In this Sunday's Globe, Sam Allis looked at the One Book One City program in which an entire community reads the same work and takes it as a starting point for lectures, readings, and discussions. It is an event that promotes reading and celebrates books so for those reasons has been embraced by hundreds of cities and towns around the nation, with the notable exception of Boston, the Athens of America.
The reasons? All the usual suspects. Money, for one. But the biggest impediment is the lack willingness on the part of a local bigfoot -- say, like Mayor Menino or a major business or institution -- to step up and take the wheel and steer.
Still, most of the book community in the city likes the idea and, in fact, last week the organizers of the Boston Book Festival and Menino announced that a foundation would fund a One City, One Story event at this year's celebration. A small step but a step nonetheless.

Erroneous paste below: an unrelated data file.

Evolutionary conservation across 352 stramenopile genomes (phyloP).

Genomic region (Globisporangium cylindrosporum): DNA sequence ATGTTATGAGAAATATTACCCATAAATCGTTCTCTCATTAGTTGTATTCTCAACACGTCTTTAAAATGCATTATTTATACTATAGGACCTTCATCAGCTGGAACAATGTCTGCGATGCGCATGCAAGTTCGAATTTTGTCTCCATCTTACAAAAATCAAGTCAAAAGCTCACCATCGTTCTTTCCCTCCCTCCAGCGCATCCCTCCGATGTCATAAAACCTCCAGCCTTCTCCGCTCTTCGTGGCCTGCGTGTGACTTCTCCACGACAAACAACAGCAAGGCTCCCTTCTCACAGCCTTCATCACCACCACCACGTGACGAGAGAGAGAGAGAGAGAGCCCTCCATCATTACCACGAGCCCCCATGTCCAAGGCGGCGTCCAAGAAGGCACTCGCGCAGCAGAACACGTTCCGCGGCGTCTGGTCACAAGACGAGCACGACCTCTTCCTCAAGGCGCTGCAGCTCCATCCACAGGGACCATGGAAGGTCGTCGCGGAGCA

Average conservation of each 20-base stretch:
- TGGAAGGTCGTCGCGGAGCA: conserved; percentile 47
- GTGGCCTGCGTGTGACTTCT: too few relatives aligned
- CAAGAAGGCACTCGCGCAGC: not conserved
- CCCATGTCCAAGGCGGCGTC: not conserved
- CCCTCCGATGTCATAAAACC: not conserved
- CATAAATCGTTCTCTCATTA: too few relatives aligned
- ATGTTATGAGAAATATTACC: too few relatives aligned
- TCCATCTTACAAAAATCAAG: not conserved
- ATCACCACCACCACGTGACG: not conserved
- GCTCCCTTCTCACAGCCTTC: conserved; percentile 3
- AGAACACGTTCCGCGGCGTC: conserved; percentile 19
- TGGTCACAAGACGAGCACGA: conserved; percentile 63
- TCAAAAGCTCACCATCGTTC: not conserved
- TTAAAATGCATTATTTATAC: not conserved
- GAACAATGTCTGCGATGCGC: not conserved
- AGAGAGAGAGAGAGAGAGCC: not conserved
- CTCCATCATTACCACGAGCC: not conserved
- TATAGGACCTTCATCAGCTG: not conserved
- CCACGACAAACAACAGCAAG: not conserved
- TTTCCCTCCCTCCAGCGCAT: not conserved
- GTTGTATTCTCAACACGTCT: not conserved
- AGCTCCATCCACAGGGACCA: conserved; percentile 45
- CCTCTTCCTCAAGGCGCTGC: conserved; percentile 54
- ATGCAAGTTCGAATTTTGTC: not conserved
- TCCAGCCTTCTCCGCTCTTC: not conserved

OK, now that we have the ball rolling it's time to start thinking about what we might read if we ever got the chance. Not a small matter if the example of what happened in New York is to be believed. In that estimable city, a large planning committee couldn't come to an agreement on a book. One member of the group, Susan Avery, explained it this way: "It was all about political correctness .... New York just couldn't get out of its own way.''
We have proven our inherent superiority to Gotham time and again. So let's get ahead of the curve and start thinking about what we might like to read together. Here's a link; make a suggestion.
Posted by Paul Makishima